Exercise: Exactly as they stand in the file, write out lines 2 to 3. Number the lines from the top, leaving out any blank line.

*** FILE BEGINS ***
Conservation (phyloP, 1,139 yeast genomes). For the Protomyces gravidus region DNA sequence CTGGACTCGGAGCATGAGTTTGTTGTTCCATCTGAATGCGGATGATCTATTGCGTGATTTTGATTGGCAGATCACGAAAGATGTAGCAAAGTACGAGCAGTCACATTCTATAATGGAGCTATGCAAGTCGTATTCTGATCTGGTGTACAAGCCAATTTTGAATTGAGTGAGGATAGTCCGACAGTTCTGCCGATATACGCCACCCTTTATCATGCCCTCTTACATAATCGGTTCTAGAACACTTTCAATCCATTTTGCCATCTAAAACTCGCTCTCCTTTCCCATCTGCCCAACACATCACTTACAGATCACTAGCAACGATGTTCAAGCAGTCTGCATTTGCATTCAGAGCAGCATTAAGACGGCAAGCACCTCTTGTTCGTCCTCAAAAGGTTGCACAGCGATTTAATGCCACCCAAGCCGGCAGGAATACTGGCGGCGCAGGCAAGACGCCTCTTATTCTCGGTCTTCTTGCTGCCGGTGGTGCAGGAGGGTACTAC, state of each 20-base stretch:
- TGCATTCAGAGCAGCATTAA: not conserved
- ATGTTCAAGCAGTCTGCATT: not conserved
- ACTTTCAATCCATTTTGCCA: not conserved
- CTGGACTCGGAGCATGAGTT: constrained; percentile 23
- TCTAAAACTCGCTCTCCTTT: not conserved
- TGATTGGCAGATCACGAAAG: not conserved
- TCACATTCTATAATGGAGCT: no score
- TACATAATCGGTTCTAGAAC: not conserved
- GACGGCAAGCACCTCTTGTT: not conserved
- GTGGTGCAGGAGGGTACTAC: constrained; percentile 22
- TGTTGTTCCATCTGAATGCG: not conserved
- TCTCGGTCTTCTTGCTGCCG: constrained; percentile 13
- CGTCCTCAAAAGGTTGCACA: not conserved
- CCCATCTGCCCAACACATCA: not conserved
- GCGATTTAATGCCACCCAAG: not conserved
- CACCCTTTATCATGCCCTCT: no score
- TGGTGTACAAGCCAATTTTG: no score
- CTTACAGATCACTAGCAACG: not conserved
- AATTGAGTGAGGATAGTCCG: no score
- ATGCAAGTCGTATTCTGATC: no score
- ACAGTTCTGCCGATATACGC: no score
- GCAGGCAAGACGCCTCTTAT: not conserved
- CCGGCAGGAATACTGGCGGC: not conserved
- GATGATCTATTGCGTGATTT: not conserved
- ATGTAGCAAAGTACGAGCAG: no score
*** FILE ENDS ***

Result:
- TGCATTCAGAGCAGCATTAA: not conserved
- ATGTTCAAGCAGTCTGCATT: not conserved